WO2017041021A1 - Software development and distribution platform - Google Patents

Software development and distribution platform

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Publication number
WO2017041021A1
WO2017041021A1 PCT/US2016/050240 US2016050240W WO2017041021A1 WO 2017041021 A1 WO2017041021 A1 WO 2017041021A1 US 2016050240 W US2016050240 W US 2016050240W WO 2017041021 A1 WO2017041021 A1 WO 2017041021A1
Authority
WO
Grant status
Application
Patent type
Prior art keywords
party
application
sdk
sddp
sdks
Prior art date
Application number
PCT/US2016/050240
Other languages
French (fr)
Inventor
JR. Jeffrey H. SEIBERT
Wayne Chang
Original Assignee
Seibert Jr Jeffrey H
Wayne Chang
Priority date (The priority date is an assumption and is not a legal conclusion. Google has not performed a legal analysis and makes no representation as to the accuracy of the date listed.)
Filing date
Publication date

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Classifications

    • GPHYSICS
    • G06COMPUTING; CALCULATING; COUNTING
    • G06FELECTRIC DIGITAL DATA PROCESSING
    • G06F8/00Arrangements for software engineering
    • G06F8/60Software deployment
    • G06F8/65Updates
    • GPHYSICS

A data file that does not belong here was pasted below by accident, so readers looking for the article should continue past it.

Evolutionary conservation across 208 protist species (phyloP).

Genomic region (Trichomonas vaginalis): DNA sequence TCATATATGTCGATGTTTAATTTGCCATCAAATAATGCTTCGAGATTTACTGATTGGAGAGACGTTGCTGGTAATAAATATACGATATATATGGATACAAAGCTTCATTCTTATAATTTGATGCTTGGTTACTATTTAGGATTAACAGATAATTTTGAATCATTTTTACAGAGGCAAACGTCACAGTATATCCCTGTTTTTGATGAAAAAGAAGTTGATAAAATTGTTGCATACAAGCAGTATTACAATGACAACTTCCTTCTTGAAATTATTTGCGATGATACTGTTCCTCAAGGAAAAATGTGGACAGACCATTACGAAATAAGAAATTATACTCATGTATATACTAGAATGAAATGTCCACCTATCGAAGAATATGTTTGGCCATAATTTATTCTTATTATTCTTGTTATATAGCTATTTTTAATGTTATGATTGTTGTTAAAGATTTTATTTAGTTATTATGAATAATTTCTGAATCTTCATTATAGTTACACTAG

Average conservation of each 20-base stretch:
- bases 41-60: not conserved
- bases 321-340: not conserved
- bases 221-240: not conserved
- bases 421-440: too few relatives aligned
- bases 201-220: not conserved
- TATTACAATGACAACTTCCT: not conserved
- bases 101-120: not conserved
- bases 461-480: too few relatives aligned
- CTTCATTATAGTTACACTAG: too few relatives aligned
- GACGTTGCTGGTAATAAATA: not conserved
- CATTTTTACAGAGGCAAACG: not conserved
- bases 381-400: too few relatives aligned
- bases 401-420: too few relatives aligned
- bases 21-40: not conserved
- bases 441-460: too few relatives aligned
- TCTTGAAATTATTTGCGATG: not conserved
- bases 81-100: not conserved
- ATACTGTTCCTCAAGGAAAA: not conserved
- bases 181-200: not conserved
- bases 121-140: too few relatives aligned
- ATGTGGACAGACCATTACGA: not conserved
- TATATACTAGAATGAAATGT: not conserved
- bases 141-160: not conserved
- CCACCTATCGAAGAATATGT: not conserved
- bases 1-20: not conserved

• G06COMPUTING; CALCULATING; COUNTING
    • G06FELECTRIC DIGITAL DATA PROCESSING
    • G06F8/00Arrangements for software engineering
    • G06F8/30Creation or generation of source code
    • GPHYSICS
    • G06COMPUTING; CALCULATING; COUNTING
    • G06FELECTRIC DIGITAL DATA PROCESSING
    • G06F8/00Arrangements for software engineering
    • G06F8/70Software maintenance or management
    • G06F8/71Version control; Configuration management
    • GPHYSICS
    • G06COMPUTING; CALCULATING; COUNTING
    • G06QDATA PROCESSING SYSTEMS OR METHODS, SPECIALLY ADAPTED FOR ADMINISTRATIVE, COMMERCIAL, FINANCIAL, MANAGERIAL, SUPERVISORY OR FORECASTING PURPOSES; SYSTEMS OR METHODS SPECIALLY ADAPTED FOR ADMINISTRATIVE, COMMERCIAL, FINANCIAL, MANAGERIAL, SUPERVISORY OR FORECASTING PURPOSES, NOT OTHERWISE PROVIDED FOR
    • G06Q30/00Commerce, e.g. shopping or e-commerce
    • G06Q30/02Marketing, e.g. market research and analysis, surveying, promotions, advertising, buyer profiling, customer management or rewards; Price estimation or determination
    • G06Q30/0201Market data gathering, market analysis or market modelling
    • GPHYSICS
    • G06COMPUTING; CALCULATING; COUNTING
    • G06FELECTRIC DIGITAL DATA PROCESSING
    • G06F11/00Error detection; Error correction; Monitoring
    • G06F11/36Preventing errors by testing or debugging software
    • G06F11/3664Environments for testing or debugging software